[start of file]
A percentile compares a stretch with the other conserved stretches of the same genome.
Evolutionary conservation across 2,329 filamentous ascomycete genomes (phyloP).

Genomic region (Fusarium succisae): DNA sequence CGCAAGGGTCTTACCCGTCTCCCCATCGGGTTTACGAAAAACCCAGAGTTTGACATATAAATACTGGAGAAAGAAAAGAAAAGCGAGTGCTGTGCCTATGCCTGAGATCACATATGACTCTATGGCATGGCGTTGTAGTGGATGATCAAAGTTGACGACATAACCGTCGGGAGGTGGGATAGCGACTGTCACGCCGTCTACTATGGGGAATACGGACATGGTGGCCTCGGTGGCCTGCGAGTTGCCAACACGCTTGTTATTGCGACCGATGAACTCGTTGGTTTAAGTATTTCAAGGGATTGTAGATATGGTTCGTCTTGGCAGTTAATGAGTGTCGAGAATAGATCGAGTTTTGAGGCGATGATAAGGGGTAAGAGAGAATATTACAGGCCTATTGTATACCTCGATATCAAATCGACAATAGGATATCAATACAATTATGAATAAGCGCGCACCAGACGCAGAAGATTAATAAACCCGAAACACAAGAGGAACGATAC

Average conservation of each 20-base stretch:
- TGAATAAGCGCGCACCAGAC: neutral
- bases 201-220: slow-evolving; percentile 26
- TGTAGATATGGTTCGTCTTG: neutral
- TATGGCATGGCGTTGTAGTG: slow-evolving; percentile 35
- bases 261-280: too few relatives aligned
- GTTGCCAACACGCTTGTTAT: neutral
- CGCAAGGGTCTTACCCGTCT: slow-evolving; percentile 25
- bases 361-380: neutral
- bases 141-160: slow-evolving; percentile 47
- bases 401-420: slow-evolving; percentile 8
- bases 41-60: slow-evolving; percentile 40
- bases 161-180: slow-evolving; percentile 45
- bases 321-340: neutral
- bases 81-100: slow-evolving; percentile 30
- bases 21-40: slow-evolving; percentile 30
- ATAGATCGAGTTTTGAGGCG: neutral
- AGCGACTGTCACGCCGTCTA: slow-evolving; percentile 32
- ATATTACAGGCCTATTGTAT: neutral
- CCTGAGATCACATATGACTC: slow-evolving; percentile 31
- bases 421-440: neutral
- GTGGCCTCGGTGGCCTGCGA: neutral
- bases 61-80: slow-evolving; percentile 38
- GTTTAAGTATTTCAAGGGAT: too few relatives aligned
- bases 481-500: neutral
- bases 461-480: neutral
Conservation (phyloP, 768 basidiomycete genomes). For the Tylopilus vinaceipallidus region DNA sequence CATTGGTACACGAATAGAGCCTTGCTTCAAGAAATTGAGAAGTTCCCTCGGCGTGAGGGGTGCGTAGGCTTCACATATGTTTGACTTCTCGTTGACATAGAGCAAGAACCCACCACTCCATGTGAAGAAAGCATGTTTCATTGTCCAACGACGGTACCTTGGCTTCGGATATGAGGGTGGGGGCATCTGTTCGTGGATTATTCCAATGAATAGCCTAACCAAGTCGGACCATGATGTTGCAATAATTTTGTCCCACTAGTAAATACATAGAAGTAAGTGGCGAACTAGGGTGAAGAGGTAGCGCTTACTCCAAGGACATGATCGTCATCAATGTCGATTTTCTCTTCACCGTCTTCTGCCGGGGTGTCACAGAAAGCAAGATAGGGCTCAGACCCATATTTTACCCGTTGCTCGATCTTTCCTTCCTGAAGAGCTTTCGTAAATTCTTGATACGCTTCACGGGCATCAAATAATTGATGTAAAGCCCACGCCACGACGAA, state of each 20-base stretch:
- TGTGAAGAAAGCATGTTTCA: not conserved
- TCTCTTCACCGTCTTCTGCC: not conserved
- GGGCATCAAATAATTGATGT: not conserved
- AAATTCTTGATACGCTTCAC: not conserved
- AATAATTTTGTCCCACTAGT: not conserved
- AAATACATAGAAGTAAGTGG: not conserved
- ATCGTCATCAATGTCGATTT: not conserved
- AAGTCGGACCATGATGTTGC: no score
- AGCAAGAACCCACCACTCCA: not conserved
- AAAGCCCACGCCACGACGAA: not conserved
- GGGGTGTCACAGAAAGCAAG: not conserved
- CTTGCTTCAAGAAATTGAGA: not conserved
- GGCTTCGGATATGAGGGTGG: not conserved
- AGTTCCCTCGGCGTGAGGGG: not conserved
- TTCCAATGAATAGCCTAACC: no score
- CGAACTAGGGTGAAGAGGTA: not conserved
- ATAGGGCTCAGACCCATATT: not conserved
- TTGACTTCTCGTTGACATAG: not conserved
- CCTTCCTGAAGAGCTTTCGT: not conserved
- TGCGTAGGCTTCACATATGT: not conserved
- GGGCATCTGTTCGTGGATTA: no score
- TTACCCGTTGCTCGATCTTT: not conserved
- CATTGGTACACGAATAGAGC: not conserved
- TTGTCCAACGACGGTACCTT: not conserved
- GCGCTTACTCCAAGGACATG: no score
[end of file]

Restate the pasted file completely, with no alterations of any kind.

A percentile compares a stretch with the other conserved stretches of the same genome.
Evolutionary conservation across 2,329 filamentous ascomycete genomes (phyloP).

Genomic region (Fusarium succisae): DNA sequence CGCAAGGGTCTTACCCGTCTCCCCATCGGGTTTACGAAAAACCCAGAGTTTGACATATAAATACTGGAGAAAGAAAAGAAAAGCGAGTGCTGTGCCTATGCCTGAGATCACATATGACTCTATGGCATGGCGTTGTAGTGGATGATCAAAGTTGACGACATAACCGTCGGGAGGTGGGATAGCGACTGTCACGCCGTCTACTATGGGGAATACGGACATGGTGGCCTCGGTGGCCTGCGAGTTGCCAACACGCTTGTTATTGCGACCGATGAACTCGTTGGTTTAAGTATTTCAAGGGATTGTAGATATGGTTCGTCTTGGCAGTTAATGAGTGTCGAGAATAGATCGAGTTTTGAGGCGATGATAAGGGGTAAGAGAGAATATTACAGGCCTATTGTATACCTCGATATCAAATCGACAATAGGATATCAATACAATTATGAATAAGCGCGCACCAGACGCAGAAGATTAATAAACCCGAAACACAAGAGGAACGATAC

Average conservation of each 20-base stretch:
- TGAATAAGCGCGCACCAGAC: neutral
- bases 201-220: slow-evolving; percentile 26
- TGTAGATATGGTTCGTCTTG: neutral
- TATGGCATGGCGTTGTAGTG: slow-evolving; percentile 35
- bases 261-280: too few relatives aligned
- GTTGCCAACACGCTTGTTAT: neutral
- CGCAAGGGTCTTACCCGTCT: slow-evolving; percentile 25
- bases 361-380: neutral
- bases 141-160: slow-evolving; percentile 47
- bases 401-420: slow-evolving; percentile 8
- bases 41-60: slow-evolving; percentile 40
- bases 161-180: slow-evolving; percentile 45
- bases 321-340: neutral
- bases 81-100: slow-evolving; percentile 30
- bases 21-40: slow-evolving; percentile 30
- ATAGATCGAGTTTTGAGGCG: neutral
- AGCGACTGTCACGCCGTCTA: slow-evolving; percentile 32
- ATATTACAGGCCTATTGTAT: neutral
- CCTGAGATCACATATGACTC: slow-evolving; percentile 31
- bases 421-440: neutral
- GTGGCCTCGGTGGCCTGCGA: neutral
- bases 61-80: slow-evolving; percentile 38
- GTTTAAGTATTTCAAGGGAT: too few relatives aligned
- bases 481-500: neutral
- bases 461-480: neutral
Conservation (phyloP, 768 basidiomycete genomes). For the Tylopilus vinaceipallidus region DNA sequence CATTGGTACACGAATAGAGCCTTGCTTCAAGAAATTGAGAAGTTCCCTCGGCGTGAGGGGTGCGTAGGCTTCACATATGTTTGACTTCTCGTTGACATAGAGCAAGAACCCACCACTCCATGTGAAGAAAGCATGTTTCATTGTCCAACGACGGTACCTTGGCTTCGGATATGAGGGTGGGGGCATCTGTTCGTGGATTATTCCAATGAATAGCCTAACCAAGTCGGACCATGATGTTGCAATAATTTTGTCCCACTAGTAAATACATAGAAGTAAGTGGCGAACTAGGGTGAAGAGGTAGCGCTTACTCCAAGGACATGATCGTCATCAATGTCGATTTTCTCTTCACCGTCTTCTGCCGGGGTGTCACAGAAAGCAAGATAGGGCTCAGACCCATATTTTACCCGTTGCTCGATCTTTCCTTCCTGAAGAGCTTTCGTAAATTCTTGATACGCTTCACGGGCATCAAATAATTGATGTAAAGCCCACGCCACGACGAA, state of each 20-base stretch:
- TGTGAAGAAAGCATGTTTCA: not conserved
- TCTCTTCACCGTCTTCTGCC: not conserved
- GGGCATCAAATAATTGATGT: not conserved
- AAATTCTTGATACGCTTCAC: not conserved
- AATAATTTTGTCCCACTAGT: not conserved
- AAATACATAGAAGTAAGTGG: not conserved
- ATCGTCATCAATGTCGATTT: not conserved
- AAGTCGGACCATGATGTTGC: no score
- AGCAAGAACCCACCACTCCA: not conserved
- AAAGCCCACGCCACGACGAA: not conserved
- GGGGTGTCACAGAAAGCAAG: not conserved
- CTTGCTTCAAGAAATTGAGA: not conserved
- GGCTTCGGATATGAGGGTGG: not conserved
- AGTTCCCTCGGCGTGAGGGG: not conserved
- TTCCAATGAATAGCCTAACC: no score
- CGAACTAGGGTGAAGAGGTA: not conserved
- ATAGGGCTCAGACCCATATT: not conserved
- TTGACTTCTCGTTGACATAG: not conserved
- CCTTCCTGAAGAGCTTTCGT: not conserved
- TGCGTAGGCTTCACATATGT: not conserved
- GGGCATCTGTTCGTGGATTA: no score
- TTACCCGTTGCTCGATCTTT: not conserved
- CATTGGTACACGAATAGAGC: not conserved
- TTGTCCAACGACGGTACCTT: not conserved
- GCGCTTACTCCAAGGACATG: no score